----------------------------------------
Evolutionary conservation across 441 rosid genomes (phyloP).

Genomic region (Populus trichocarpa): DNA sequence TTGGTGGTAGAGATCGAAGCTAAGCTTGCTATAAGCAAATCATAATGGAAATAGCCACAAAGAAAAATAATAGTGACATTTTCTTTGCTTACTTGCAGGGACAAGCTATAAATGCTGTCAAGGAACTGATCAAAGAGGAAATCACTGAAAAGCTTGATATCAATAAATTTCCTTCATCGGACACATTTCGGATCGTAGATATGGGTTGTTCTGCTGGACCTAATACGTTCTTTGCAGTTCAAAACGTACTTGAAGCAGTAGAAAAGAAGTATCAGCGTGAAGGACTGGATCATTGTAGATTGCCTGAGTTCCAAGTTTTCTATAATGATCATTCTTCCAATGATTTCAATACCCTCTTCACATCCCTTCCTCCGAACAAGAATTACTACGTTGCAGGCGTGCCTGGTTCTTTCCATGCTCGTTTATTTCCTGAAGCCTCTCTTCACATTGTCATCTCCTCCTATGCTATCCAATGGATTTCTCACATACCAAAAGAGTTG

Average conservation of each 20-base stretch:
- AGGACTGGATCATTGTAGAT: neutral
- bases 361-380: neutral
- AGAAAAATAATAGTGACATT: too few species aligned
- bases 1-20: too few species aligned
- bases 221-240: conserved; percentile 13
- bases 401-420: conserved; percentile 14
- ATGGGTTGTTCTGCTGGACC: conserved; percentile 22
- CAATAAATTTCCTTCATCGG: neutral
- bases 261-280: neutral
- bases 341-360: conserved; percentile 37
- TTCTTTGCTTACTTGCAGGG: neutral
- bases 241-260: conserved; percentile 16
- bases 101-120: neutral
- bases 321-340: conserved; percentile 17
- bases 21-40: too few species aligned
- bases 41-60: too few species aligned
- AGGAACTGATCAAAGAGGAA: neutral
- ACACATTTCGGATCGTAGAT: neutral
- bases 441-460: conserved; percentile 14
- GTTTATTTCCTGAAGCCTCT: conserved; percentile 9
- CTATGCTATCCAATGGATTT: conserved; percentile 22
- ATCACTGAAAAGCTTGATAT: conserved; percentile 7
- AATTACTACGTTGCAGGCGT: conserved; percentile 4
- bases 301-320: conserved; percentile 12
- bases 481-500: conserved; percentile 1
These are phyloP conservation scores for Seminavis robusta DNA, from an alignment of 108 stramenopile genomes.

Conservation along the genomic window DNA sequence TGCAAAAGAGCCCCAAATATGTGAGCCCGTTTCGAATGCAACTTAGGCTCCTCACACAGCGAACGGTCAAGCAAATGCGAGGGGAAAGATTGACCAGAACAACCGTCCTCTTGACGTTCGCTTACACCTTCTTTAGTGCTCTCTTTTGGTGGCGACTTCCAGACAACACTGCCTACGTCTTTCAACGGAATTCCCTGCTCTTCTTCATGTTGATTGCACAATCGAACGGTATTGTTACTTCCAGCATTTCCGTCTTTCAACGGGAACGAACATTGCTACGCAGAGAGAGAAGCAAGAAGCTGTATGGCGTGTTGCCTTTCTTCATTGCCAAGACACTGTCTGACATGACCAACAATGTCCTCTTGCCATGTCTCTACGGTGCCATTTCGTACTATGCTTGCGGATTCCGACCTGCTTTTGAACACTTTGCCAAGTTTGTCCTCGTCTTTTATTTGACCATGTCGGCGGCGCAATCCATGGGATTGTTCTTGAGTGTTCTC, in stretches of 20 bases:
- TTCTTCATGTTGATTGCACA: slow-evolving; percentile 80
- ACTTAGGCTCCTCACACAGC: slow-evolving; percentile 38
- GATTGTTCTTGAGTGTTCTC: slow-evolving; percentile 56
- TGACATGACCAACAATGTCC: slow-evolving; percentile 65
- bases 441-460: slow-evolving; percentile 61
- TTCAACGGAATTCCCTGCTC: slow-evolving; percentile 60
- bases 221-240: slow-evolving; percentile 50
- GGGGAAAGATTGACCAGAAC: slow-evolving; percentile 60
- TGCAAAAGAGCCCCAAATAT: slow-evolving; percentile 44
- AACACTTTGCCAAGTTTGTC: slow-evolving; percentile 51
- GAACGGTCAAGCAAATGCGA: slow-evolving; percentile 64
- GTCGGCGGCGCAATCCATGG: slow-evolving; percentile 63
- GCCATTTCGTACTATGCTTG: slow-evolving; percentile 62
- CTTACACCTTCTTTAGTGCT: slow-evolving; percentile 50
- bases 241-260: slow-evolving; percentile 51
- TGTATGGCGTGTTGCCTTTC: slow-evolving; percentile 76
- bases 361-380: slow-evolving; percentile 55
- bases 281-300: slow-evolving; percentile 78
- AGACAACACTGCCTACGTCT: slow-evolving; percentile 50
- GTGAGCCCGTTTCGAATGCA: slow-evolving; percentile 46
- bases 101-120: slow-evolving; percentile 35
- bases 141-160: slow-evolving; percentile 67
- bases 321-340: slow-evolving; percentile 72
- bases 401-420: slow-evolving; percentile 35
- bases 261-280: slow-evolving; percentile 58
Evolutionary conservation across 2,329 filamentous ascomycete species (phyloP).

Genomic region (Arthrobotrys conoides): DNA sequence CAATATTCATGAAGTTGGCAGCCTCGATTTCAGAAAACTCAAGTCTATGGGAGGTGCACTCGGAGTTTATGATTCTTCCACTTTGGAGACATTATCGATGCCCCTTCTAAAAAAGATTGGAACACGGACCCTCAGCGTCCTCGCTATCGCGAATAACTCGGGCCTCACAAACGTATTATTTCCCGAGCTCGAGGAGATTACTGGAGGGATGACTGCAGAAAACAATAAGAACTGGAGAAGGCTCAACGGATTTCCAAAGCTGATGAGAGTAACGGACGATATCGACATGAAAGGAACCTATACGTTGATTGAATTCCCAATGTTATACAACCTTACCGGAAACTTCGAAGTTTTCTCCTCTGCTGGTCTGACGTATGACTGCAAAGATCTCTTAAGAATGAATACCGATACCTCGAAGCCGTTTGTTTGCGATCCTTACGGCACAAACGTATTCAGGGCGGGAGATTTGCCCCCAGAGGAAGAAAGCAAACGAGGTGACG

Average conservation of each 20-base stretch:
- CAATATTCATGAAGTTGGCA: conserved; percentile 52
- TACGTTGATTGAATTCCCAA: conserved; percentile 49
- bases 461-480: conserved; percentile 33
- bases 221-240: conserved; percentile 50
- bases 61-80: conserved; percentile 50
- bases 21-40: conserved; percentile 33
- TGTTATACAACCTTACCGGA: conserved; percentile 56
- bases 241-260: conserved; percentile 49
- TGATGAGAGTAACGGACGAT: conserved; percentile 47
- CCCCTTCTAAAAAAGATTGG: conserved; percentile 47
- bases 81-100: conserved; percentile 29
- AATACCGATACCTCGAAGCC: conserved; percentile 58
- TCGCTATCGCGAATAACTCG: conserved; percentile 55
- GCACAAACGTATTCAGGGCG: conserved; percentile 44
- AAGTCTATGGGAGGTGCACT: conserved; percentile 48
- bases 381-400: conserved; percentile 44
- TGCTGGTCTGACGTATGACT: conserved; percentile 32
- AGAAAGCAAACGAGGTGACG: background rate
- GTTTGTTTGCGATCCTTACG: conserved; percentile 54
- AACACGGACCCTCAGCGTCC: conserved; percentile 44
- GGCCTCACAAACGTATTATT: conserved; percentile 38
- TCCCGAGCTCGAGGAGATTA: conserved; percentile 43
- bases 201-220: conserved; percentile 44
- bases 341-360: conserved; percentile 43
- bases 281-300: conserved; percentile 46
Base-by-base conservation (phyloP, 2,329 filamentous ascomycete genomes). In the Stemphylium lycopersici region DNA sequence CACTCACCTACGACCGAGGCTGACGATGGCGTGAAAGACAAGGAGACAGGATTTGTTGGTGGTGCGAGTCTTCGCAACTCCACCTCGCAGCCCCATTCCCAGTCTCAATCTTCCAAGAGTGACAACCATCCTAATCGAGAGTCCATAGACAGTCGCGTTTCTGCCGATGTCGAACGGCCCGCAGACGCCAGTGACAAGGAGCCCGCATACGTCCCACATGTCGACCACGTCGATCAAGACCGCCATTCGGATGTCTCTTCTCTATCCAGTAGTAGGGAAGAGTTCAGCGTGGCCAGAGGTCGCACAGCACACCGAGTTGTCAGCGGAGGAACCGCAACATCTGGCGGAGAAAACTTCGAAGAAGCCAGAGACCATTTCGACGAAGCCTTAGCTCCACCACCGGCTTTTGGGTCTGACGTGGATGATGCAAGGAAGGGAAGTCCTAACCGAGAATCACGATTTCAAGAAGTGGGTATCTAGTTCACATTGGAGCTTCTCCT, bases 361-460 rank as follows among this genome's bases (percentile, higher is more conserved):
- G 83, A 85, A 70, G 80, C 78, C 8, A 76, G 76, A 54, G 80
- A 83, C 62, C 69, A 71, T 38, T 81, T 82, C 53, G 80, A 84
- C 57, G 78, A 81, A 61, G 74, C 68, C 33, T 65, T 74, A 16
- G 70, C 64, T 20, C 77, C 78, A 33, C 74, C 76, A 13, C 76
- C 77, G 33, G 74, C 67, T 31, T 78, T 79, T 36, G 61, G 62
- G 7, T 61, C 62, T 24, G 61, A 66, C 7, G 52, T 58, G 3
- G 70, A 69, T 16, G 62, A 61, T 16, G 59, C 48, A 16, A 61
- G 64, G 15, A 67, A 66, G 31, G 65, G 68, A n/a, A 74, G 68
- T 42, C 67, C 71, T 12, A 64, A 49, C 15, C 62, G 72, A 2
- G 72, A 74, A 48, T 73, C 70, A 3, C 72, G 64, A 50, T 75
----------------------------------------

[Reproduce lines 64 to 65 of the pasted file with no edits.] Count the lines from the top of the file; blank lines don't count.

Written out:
- bases 21-40: conserved; percentile 33
- TGTTATACAACCTTACCGGA: conserved; percentile 56